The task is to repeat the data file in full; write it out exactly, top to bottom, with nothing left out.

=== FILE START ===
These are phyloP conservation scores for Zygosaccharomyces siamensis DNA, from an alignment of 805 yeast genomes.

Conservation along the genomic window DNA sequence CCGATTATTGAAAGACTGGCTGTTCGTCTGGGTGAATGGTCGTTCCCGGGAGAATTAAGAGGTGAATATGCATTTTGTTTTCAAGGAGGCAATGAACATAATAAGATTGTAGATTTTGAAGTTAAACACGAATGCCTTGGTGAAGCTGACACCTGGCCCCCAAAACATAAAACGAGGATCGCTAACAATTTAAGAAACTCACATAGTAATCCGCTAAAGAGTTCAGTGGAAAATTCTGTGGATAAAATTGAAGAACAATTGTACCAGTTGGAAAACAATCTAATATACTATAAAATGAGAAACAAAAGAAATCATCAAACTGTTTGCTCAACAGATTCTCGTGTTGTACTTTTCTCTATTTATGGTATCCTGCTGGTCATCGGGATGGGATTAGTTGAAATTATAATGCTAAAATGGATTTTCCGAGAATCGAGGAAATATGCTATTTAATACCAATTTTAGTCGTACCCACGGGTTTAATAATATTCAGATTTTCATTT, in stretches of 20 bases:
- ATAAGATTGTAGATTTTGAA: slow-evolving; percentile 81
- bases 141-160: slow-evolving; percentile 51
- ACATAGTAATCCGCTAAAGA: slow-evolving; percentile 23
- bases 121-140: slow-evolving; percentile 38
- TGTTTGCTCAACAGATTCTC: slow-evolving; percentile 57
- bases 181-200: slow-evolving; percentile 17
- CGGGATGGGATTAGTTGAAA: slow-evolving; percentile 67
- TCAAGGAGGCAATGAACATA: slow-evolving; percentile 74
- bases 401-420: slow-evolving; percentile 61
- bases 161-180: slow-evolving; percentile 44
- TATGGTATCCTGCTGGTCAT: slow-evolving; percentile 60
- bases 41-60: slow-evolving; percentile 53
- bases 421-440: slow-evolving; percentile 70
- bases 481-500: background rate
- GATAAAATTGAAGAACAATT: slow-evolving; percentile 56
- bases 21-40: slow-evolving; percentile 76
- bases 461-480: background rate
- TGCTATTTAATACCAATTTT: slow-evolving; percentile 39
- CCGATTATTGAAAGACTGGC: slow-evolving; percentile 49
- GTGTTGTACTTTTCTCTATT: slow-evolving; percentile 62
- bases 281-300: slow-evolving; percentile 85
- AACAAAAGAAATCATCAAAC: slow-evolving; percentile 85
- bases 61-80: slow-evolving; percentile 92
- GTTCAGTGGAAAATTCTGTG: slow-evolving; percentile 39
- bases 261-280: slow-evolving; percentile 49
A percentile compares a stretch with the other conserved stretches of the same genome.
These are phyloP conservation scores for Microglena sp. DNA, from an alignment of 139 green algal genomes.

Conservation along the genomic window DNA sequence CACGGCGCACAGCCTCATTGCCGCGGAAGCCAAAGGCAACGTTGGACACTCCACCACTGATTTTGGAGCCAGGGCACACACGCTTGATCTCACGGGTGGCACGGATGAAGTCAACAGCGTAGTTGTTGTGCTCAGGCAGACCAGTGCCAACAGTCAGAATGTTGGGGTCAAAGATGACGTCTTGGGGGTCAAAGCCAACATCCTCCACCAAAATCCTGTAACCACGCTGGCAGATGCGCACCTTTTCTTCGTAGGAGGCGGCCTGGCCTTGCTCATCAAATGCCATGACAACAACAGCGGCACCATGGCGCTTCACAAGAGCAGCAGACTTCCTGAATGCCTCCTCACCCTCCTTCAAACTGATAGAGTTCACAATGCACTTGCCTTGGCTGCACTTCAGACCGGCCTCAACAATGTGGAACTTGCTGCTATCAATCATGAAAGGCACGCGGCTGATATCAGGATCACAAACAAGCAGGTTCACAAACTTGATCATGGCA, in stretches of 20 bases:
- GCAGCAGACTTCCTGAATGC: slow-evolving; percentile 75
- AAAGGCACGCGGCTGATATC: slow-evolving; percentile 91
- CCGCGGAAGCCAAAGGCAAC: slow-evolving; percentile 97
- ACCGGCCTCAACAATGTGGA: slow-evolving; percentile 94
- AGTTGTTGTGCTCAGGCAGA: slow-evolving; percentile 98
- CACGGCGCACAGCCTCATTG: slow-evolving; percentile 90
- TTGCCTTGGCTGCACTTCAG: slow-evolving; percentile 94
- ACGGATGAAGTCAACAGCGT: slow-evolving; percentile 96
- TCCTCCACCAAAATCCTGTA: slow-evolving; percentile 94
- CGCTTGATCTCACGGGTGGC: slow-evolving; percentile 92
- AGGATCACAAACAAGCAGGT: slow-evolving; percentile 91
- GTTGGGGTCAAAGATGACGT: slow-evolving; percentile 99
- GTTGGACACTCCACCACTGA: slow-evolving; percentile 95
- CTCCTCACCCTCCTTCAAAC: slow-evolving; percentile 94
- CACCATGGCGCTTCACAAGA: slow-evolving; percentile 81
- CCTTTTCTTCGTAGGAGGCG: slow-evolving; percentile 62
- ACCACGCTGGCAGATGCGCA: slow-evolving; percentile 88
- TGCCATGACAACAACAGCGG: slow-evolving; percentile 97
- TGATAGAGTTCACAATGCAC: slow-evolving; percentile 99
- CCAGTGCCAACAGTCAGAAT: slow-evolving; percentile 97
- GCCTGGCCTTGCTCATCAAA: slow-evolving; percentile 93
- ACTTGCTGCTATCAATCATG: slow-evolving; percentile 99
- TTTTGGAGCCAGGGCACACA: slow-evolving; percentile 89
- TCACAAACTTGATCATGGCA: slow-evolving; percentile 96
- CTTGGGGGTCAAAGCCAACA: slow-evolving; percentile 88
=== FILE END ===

These are phyloP conservation scores for Zygosaccharomyces siamensis DNA, from an alignment of 805 yeast genomes.

Conservation along the genomic window DNA sequence CCGATTATTGAAAGACTGGCTGTTCGTCTGGGTGAATGGTCGTTCCCGGGAGAATTAAGAGGTGAATATGCATTTTGTTTTCAAGGAGGCAATGAACATAATAAGATTGTAGATTTTGAAGTTAAACACGAATGCCTTGGTGAAGCTGACACCTGGCCCCCAAAACATAAAACGAGGATCGCTAACAATTTAAGAAACTCACATAGTAATCCGCTAAAGAGTTCAGTGGAAAATTCTGTGGATAAAATTGAAGAACAATTGTACCAGTTGGAAAACAATCTAATATACTATAAAATGAGAAACAAAAGAAATCATCAAACTGTTTGCTCAACAGATTCTCGTGTTGTACTTTTCTCTATTTATGGTATCCTGCTGGTCATCGGGATGGGATTAGTTGAAATTATAATGCTAAAATGGATTTTCCGAGAATCGAGGAAATATGCTATTTAATACCAATTTTAGTCGTACCCACGGGTTTAATAATATTCAGATTTTCATTT, in stretches of 20 bases:
- ATAAGATTGTAGATTTTGAA: slow-evolving; percentile 81
- bases 141-160: slow-evolving; percentile 51
- ACATAGTAATCCGCTAAAGA: slow-evolving; percentile 23
- bases 121-140: slow-evolving; percentile 38
- TGTTTGCTCAACAGATTCTC: slow-evolving; percentile 57
- bases 181-200: slow-evolving; percentile 17
- CGGGATGGGATTAGTTGAAA: slow-evolving; percentile 67
- TCAAGGAGGCAATGAACATA: slow-evolving; percentile 74
- bases 401-420: slow-evolving; percentile 61
- bases 161-180: slow-evolving; percentile 44
- TATGGTATCCTGCTGGTCAT: slow-evolving; percentile 60
- bases 41-60: slow-evolving; percentile 53
- bases 421-440: slow-evolving; percentile 70
- bases 481-500: background rate
- GATAAAATTGAAGAACAATT: slow-evolving; percentile 56
- bases 21-40: slow-evolving; percentile 76
- bases 461-480: background rate
- TGCTATTTAATACCAATTTT: slow-evolving; percentile 39
- CCGATTATTGAAAGACTGGC: slow-evolving; percentile 49
- GTGTTGTACTTTTCTCTATT: slow-evolving; percentile 62
- bases 281-300: slow-evolving; percentile 85
- AACAAAAGAAATCATCAAAC: slow-evolving; percentile 85
- bases 61-80: slow-evolving; percentile 92
- GTTCAGTGGAAAATTCTGTG: slow-evolving; percentile 39
- bases 261-280: slow-evolving; percentile 49
A percentile compares a stretch with the other conserved stretches of the same genome.
These are phyloP conservation scores for Microglena sp. DNA, from an alignment of 139 green algal genomes.

Conservation along the genomic window DNA sequence CACGGCGCACAGCCTCATTGCCGCGGAAGCCAAAGGCAACGTTGGACACTCCACCACTGATTTTGGAGCCAGGGCACACACGCTTGATCTCACGGGTGGCACGGATGAAGTCAACAGCGTAGTTGTTGTGCTCAGGCAGACCAGTGCCAACAGTCAGAATGTTGGGGTCAAAGATGACGTCTTGGGGGTCAAAGCCAACATCCTCCACCAAAATCCTGTAACCACGCTGGCAGATGCGCACCTTTTCTTCGTAGGAGGCGGCCTGGCCTTGCTCATCAAATGCCATGACAACAACAGCGGCACCATGGCGCTTCACAAGAGCAGCAGACTTCCTGAATGCCTCCTCACCCTCCTTCAAACTGATAGAGTTCACAATGCACTTGCCTTGGCTGCACTTCAGACCGGCCTCAACAATGTGGAACTTGCTGCTATCAATCATGAAAGGCACGCGGCTGATATCAGGATCACAAACAAGCAGGTTCACAAACTTGATCATGGCA, in stretches of 20 bases:
- GCAGCAGACTTCCTGAATGC: slow-evolving; percentile 75
- AAAGGCACGCGGCTGATATC: slow-evolving; percentile 91
- CCGCGGAAGCCAAAGGCAAC: slow-evolving; percentile 97
- ACCGGCCTCAACAATGTGGA: slow-evolving; percentile 94
- AGTTGTTGTGCTCAGGCAGA: slow-evolving; percentile 98
- CACGGCGCACAGCCTCATTG: slow-evolving; percentile 90
- TTGCCTTGGCTGCACTTCAG: slow-evolving; percentile 94
- ACGGATGAAGTCAACAGCGT: slow-evolving; percentile 96
- TCCTCCACCAAAATCCTGTA: slow-evolving; percentile 94
- CGCTTGATCTCACGGGTGGC: slow-evolving; percentile 92
- AGGATCACAAACAAGCAGGT: slow-evolving; percentile 91
- GTTGGGGTCAAAGATGACGT: slow-evolving; percentile 99
- GTTGGACACTCCACCACTGA: slow-evolving; percentile 95
- CTCCTCACCCTCCTTCAAAC: slow-evolving; percentile 94
- CACCATGGCGCTTCACAAGA: slow-evolving; percentile 81
- CCTTTTCTTCGTAGGAGGCG: slow-evolving; percentile 62
- ACCACGCTGGCAGATGCGCA: slow-evolving; percentile 88
- TGCCATGACAACAACAGCGG: slow-evolving; percentile 97
- TGATAGAGTTCACAATGCAC: slow-evolving; percentile 99
- CCAGTGCCAACAGTCAGAAT: slow-evolving; percentile 97
- GCCTGGCCTTGCTCATCAAA: slow-evolving; percentile 93
- ACTTGCTGCTATCAATCATG: slow-evolving; percentile 99
- TTTTGGAGCCAGGGCACACA: slow-evolving; percentile 89
- TCACAAACTTGATCATGGCA: slow-evolving; percentile 96
- CTTGGGGGTCAAAGCCAACA: slow-evolving; percentile 88